Open access peer-reviewed chapter

The Use of Flow Cytometric DNA Ploidy Analysis of Liver Biopsies in Liver Cirrhosis and Hepatocellular Carcinoma

By Ashraf Tabll and Hisham Ismail

Submitted: November 3rd 2010Reviewed: April 3rd 2011Published: September 6th 2011

DOI: 10.5772/19384

Downloaded: 3928

1. Introduction

Hepatocellular carcinoma (HCC) is the fifth most common human cancer world-wide but the third most common cause of mortality and evidence has been accumulating in various countries that HCC is increasing (Andrisani et al., 2011; Parkin et al., 2000; Perkin, 2004). Major etiologic agents in HCC pathogenesis are chronic infection with hepatitis B virus or hepatitis C virus (Bruix et al., 2004; Poynard et al., 2003). Advanced liver fibrosis and HCC have been indicated to develop in about 30% of patients with chronic hepatitis B or C. Other causal factors of lower incidence include alcohol abuse, metabolic disorders, and environmental agents, e.g., exposure to aflatoxin B1 (Llovet et al., 2003). HCC typically develops in the cirrhotic liver in about 80% of cases and develops only in the non-cirrhotic liver in less than 20% of cases (Alkofer, 2011). When diagnosed at early stage, HCC remains eligible for potential curative options such as surgical resection, orthotopic liver transplantation or percutaneous destructions. The absence of advanced fibrosis or cirrhosis makes resection feasible more often. However, most of HCCs have widespread dissemination within the liver at diagnosis (intermediary stage) or show extrahepatic dissemination within the portal tract, lymph nodes or distant visceral metastasis (Llovet et al., 2008). As recommended by Llovet and Bruix (2008), new and efficacious therapies are needed, along with new diagnostic biomarkers for early detection of liver cancer.

Liver biopsy, since its initial introduction by Klatskin as a clinical tool 100 years ago, soon became the major diagnostic test for liver disease (Afdhal & Manning, 2008). Many studies have been performed to evaluate the use of readily available laboratory biomarkers to predict significant fibrosis or cirrhosis or HCC to substantially reduce the number of performed biopsies (Attallah et al., 2007; 2009a, Ismail, 2010; Pinzani, 2010). However, biomarkers alone are not sufficient to allow definitive decisions to be made for a given patient (Halfon et al., 2008). Reproducibility studies of noninvasive markers should be performed according to professional recommendations and respecting standards previously proposed by experts (Munteanu et al., 2008; Sanai FM, Jeeffe, 2011). However, histological examination of liver biopsy specimens is still the gold standard for evaluating the presence of liver fibrosis, pathogenesis of liver injury and assessment of anti-viral treatment. Besides establishing the diagnosis, the biopsy is often used to assess the severity of the disease in terms of both grade and stage (Patton et al., 2010).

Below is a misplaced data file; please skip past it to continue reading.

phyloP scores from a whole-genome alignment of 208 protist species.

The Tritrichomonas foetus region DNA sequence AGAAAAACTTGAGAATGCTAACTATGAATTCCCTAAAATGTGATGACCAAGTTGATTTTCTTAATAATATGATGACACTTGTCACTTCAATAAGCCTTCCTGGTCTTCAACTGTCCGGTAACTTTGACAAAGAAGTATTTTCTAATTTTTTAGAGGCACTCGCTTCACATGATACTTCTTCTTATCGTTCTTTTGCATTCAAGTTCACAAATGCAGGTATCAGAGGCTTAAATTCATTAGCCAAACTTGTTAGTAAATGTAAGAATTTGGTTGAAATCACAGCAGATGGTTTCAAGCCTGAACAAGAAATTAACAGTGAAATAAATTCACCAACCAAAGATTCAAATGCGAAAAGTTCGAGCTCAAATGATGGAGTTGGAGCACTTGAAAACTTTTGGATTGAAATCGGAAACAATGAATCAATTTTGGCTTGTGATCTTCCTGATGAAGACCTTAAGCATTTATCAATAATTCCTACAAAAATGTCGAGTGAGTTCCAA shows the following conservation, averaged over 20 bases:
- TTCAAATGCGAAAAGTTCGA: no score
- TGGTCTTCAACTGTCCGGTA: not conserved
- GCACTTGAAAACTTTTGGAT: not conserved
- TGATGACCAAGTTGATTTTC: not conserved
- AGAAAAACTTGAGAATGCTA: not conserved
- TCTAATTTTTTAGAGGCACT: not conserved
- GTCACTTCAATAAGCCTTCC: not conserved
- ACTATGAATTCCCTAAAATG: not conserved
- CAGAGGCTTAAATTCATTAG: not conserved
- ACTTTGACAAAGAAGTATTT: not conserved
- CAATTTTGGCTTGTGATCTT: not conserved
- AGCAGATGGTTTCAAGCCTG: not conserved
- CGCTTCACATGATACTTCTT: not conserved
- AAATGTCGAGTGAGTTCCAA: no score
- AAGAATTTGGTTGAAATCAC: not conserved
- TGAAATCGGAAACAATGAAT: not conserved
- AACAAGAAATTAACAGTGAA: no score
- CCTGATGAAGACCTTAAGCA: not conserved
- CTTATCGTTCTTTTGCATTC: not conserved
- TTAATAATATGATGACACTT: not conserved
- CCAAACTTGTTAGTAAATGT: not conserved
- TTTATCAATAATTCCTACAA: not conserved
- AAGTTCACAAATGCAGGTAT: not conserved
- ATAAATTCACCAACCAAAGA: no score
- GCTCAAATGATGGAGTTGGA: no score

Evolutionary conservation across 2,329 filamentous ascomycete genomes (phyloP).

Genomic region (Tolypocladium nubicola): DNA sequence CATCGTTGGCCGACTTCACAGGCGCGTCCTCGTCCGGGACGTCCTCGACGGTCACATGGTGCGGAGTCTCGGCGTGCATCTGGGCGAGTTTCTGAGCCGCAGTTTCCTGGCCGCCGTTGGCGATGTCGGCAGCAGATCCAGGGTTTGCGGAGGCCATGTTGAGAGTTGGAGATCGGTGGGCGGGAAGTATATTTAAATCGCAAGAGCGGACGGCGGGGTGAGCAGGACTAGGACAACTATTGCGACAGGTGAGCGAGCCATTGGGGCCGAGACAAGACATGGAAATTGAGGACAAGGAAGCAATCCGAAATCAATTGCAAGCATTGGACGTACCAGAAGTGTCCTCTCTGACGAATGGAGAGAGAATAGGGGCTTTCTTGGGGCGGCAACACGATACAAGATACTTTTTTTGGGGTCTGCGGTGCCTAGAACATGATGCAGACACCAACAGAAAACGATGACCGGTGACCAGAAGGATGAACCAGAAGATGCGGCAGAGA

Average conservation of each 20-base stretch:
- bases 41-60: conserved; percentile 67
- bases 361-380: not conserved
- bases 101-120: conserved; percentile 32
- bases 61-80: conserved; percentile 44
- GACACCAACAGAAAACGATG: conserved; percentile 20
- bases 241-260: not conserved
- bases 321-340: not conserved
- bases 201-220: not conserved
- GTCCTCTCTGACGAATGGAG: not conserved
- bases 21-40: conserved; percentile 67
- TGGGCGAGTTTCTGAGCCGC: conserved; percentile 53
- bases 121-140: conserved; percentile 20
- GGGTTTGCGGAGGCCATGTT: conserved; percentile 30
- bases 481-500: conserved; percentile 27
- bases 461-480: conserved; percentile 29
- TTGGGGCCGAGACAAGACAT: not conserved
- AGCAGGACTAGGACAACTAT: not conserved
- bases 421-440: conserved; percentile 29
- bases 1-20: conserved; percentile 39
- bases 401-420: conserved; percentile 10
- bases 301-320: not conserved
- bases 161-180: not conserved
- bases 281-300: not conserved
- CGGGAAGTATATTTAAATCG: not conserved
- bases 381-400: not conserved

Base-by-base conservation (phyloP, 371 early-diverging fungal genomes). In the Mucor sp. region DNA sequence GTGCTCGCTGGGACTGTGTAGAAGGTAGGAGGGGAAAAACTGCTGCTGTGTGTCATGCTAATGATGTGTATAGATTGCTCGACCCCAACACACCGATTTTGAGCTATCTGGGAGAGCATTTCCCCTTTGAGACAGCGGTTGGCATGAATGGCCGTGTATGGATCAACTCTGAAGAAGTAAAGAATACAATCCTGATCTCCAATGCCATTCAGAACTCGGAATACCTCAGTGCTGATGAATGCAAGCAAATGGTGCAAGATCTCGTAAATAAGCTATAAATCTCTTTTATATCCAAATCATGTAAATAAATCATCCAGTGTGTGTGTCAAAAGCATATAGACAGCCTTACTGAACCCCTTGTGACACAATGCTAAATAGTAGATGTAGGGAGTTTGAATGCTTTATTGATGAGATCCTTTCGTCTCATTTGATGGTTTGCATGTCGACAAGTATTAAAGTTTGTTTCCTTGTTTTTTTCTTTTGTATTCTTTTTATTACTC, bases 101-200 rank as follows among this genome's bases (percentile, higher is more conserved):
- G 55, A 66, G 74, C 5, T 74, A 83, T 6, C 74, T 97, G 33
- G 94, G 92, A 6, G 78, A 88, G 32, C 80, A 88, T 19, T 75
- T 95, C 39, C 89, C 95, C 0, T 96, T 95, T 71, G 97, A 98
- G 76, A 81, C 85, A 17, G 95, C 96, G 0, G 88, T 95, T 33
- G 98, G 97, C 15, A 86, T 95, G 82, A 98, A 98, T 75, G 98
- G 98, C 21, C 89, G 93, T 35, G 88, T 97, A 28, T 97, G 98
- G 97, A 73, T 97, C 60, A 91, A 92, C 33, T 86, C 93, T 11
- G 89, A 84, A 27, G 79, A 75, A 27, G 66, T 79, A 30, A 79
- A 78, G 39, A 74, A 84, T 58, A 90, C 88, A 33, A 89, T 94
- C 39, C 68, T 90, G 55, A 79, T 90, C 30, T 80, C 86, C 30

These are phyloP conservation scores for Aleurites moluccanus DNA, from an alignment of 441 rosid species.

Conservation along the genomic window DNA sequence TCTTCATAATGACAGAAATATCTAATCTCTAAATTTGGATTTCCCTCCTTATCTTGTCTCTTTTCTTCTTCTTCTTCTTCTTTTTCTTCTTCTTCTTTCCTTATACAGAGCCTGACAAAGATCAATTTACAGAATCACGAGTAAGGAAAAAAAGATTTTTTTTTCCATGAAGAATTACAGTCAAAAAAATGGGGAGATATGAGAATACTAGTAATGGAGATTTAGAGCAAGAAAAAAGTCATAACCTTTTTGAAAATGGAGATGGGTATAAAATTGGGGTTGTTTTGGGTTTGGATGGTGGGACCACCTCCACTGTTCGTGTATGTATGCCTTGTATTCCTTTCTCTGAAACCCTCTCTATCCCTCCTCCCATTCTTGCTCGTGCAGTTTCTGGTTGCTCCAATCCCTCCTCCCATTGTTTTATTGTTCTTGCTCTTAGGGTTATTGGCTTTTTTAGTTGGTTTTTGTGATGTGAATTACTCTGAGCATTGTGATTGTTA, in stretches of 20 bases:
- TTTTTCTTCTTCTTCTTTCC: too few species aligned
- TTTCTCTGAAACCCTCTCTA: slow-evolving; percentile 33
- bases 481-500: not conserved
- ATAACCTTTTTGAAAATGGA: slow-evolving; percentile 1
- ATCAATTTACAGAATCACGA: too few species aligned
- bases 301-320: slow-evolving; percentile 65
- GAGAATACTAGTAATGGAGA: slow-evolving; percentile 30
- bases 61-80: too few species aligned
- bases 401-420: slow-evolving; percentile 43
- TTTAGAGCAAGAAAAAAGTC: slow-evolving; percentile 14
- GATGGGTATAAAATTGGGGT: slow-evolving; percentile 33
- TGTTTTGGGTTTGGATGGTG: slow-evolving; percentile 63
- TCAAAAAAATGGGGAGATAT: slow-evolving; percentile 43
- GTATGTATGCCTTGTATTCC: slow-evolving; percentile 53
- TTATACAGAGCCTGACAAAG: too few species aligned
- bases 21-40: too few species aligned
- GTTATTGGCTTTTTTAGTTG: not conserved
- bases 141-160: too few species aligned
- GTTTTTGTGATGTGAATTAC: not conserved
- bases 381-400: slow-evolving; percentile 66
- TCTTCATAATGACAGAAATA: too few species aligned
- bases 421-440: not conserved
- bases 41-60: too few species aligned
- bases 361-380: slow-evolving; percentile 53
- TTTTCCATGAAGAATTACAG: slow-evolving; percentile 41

The assessment of cellular kinetics of liver biopsies is of great importance for understanding the development of liver disease. Cellular DNA content can be measured by flow cytometry (FCM) with the aim of (1) revealing cell distribution within the major phases (G0/G1, S-phase and G2/M) of the cell cycle, (2) estimating the frequency of apoptotic cells with fractional DNA content, and/or (3) disclosing the DNA-ploidy of the measured cell population (Darzynkiewicz et al., 2010). On the other hand, Argyrophilic nucleolar organizer regions (AgNORs) proteins are a set of argyrophilic nucleolar proteins that accumulate in highly proliferating cells, whereas their expression is very low in nonproliferating cells (Fariña et al., 2011). The simple and universally applicable methods for staining fixed and non fixed liver cells will be described. Methods for staining of cell suspension from liver biopsies, and deconvolution of DNA-content-frequency histograms to estimate the percentage of cells in major phases of the cell cycle and frequency of apoptotic cells with fractional DNA content will be presented. In addition, the advantage and disadvantages of the DNA-FCM and AgNORs count in the assessment of cellular kinetics of liver biopsies in liver disease will be investigated.

2. Principles of flow cytometry

2.1. Basis of flow cytometry

Modern flow cytometers are able to analyze several thousand particles every second (analyzer flow cytometry) and can actively separate and isolate particles having specified properties; cell sorter flow cytometry (Darzynkiewicz et al., 2011). A flow cytometer is similar to a microscope, except that, instead of producing an image of the cell, flow cytometry offers "high-throughput" (for a large number of cells) automated quantification of set parameters. To analyze tissues, such as liver biopsies, a single-cell suspension must first be prepared using mechanical or enzymatic methods. The idea of flow cytoemtry is based on a beam of light (usually laser light) of a single wavelength is directed onto a hydrodynamically-focused stream of fluid (Cho et al., 2010).